"Every aspect of this project is poetic. Transforming the car into a living surface and uncovering hidden information is not only brilliant but communicates respect for both the product and the audience." —juror David Young
"The oddly tactile quality of the huge screen draws people in and creates a connection between the viewer and the machine." —juror Liz Castro
Overview: A media-rich pavilion designed to promote Saturn's energy efficient Green Line vehicles, this project featured interactive cars and a 40-foot video wall. In contrast to the sound and fury found in most auto trade show booths, this toned-down installation provided a welcome respite.
• Processing-based imagery
• 4 overlapping projectors
• Holographic projections
Comments by Keith Anderson:
"Goodby, Silverstein & Partners' installation at Wired NextFest 2006 focused on Saturn's Green Line hybrid vehicles. By designing the Green Line to be affordable, Saturn has democratized hybrid technology for the good of the planet and its customers' wallets. GS&P, Obscura Digital and the Barbarian Group teamed up to create a display that was equally inclusive and inviting.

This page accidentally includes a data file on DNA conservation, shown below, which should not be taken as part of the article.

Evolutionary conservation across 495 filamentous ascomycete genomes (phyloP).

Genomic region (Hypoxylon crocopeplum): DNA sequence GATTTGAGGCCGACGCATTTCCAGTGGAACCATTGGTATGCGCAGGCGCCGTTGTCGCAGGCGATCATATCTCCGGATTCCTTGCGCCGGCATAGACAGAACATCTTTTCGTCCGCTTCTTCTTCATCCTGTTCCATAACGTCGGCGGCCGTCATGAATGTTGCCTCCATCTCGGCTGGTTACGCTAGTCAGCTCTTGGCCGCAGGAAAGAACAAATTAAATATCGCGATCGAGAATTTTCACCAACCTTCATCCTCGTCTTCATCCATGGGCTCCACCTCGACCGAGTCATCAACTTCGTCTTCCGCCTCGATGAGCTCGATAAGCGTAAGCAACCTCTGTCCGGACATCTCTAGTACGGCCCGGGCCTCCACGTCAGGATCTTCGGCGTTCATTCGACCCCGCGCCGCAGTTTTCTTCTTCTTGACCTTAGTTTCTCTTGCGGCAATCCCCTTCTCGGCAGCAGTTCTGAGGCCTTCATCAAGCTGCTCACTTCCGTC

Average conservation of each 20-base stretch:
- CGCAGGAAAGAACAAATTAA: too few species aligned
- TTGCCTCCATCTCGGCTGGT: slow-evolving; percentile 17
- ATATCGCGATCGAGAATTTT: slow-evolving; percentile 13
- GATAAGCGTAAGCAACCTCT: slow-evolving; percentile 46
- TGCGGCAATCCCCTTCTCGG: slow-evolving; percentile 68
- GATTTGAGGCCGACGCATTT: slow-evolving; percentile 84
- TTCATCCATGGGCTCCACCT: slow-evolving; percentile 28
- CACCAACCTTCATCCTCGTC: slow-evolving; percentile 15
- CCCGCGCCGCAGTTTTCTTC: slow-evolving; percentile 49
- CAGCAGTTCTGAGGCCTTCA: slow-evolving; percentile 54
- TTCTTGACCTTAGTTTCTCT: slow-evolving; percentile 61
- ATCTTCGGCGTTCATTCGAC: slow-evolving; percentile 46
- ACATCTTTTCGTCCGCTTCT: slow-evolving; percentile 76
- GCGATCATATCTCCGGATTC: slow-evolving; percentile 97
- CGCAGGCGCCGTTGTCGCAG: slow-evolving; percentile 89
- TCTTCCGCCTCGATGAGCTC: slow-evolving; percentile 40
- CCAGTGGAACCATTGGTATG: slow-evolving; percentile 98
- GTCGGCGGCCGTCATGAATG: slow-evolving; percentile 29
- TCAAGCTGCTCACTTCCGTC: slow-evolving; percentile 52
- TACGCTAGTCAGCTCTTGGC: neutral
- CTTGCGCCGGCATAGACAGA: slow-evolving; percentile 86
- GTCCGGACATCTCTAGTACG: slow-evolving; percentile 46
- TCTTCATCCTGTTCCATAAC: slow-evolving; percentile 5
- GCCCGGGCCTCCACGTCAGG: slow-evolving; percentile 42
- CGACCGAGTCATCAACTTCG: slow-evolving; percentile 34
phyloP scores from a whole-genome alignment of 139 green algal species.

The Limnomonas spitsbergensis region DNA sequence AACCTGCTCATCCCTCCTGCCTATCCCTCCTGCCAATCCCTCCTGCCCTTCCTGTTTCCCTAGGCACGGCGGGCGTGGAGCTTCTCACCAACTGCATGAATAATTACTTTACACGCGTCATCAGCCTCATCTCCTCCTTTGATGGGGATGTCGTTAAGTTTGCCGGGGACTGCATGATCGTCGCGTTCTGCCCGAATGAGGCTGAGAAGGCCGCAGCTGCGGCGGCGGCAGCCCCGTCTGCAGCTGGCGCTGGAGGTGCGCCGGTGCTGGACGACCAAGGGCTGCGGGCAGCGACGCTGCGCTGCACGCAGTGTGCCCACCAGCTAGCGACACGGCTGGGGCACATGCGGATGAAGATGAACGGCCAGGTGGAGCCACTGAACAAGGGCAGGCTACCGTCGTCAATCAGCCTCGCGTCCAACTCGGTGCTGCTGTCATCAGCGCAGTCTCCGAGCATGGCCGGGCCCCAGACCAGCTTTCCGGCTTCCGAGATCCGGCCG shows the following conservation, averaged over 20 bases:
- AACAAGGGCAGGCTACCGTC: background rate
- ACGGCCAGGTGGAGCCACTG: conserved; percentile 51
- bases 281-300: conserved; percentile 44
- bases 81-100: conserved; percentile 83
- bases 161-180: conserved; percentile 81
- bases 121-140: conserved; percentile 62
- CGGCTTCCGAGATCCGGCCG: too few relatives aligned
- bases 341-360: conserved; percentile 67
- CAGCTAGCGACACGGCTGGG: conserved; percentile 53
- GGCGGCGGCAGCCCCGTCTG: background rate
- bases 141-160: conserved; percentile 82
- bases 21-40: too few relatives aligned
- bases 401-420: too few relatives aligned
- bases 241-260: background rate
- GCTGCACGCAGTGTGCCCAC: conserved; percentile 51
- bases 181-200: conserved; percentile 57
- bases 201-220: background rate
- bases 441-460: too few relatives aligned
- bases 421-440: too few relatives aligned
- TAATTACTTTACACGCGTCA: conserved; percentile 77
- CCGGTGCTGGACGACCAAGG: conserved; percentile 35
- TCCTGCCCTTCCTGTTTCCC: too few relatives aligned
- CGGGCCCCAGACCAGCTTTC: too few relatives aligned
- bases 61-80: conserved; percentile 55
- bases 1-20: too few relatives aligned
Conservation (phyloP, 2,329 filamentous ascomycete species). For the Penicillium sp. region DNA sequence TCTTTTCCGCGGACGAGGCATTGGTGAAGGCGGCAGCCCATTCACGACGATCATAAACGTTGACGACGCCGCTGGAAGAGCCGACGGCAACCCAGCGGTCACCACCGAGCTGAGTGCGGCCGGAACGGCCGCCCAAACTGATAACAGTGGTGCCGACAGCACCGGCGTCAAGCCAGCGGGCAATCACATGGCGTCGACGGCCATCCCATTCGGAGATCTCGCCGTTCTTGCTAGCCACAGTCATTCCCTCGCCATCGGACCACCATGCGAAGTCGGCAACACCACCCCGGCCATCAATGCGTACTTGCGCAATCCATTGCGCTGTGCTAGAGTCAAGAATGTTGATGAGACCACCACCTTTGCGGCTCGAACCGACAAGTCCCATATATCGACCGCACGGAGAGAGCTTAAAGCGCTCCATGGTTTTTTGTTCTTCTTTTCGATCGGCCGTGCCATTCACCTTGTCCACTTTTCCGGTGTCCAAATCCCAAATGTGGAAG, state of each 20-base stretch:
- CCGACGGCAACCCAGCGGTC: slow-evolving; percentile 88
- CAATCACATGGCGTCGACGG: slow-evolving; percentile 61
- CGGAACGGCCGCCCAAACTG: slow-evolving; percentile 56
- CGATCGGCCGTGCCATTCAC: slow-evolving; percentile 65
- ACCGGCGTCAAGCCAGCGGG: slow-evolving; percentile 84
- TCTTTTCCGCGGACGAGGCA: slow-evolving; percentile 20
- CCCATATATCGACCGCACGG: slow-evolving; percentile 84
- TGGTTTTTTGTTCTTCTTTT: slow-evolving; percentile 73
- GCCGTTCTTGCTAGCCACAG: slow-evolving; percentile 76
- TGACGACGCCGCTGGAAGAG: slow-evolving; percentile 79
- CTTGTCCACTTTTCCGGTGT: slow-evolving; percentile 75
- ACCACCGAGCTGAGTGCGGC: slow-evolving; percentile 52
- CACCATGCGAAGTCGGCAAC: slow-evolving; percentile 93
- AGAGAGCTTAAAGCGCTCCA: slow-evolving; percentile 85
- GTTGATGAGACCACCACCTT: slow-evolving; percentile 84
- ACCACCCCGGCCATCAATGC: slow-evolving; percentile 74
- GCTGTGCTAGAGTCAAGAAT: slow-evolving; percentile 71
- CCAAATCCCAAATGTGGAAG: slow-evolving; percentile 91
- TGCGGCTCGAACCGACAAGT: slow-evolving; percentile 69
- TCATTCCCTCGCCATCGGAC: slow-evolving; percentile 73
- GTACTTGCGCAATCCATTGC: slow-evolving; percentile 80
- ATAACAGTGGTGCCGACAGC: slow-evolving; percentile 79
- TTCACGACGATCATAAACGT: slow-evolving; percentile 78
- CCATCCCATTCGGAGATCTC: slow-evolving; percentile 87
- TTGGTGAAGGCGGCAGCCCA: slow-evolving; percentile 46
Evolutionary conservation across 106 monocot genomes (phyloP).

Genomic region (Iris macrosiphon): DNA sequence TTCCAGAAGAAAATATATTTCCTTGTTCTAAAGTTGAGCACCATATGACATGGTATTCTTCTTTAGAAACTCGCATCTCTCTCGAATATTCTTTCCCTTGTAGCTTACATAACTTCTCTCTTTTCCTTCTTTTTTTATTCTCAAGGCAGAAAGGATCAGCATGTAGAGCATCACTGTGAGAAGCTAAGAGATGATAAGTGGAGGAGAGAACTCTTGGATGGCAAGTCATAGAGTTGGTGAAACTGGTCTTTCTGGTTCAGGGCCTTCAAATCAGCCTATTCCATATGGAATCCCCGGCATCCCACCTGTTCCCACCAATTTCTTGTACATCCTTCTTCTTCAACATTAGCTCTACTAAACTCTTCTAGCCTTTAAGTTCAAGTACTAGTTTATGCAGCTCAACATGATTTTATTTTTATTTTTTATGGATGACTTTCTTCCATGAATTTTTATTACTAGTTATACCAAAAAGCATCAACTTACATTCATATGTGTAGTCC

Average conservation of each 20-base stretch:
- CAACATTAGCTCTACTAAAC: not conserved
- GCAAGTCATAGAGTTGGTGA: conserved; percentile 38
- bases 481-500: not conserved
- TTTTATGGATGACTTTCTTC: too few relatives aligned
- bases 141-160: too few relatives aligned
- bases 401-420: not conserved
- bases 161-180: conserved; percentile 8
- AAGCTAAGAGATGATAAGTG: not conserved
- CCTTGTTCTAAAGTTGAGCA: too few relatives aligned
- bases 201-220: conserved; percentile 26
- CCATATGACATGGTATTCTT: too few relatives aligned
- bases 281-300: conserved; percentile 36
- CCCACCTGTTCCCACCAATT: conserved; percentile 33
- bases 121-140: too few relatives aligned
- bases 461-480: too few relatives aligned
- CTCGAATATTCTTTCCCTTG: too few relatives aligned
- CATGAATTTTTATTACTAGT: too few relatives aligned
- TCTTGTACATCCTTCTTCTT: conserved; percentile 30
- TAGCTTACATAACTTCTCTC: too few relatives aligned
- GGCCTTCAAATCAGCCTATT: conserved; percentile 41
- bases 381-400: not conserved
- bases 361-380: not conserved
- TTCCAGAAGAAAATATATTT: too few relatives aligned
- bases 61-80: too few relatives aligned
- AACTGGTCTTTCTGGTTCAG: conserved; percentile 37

"One of the biggest challenges was the scale of the space itself. At the start of the project, we didn't know whether we'd be featuring one or two vehicles, but 4,000 square feet of space had already been contracted. If we put too much in, it would feel flashy; too little, and it would appear empty and boring. We decided to create a series of experiences that would draw people in and give a flow to the installation.
"A 45-foot-wide, high-resolution, reactive and interactive wall of animated, stylized grass anchored the space. Set at the rear of the exhibit was a kiosk where visitors were asked, 'What if everyone drove a hybrid?' For each answer, a blade of grass grew on the screen and connected with the user's thought—creating a user-generated, product-relevant art display that mapped the collective thinking of NextFest attendees around this subject.
"The second challenge was how best to present the features and hybrid components that people couldn't actually see. Super high-definition CAD-based animations were mapped and projected onto the cars to highlight specific features and hybrid components. The effect was like pulling back the sheet metal or seeing the car with x-ray vision."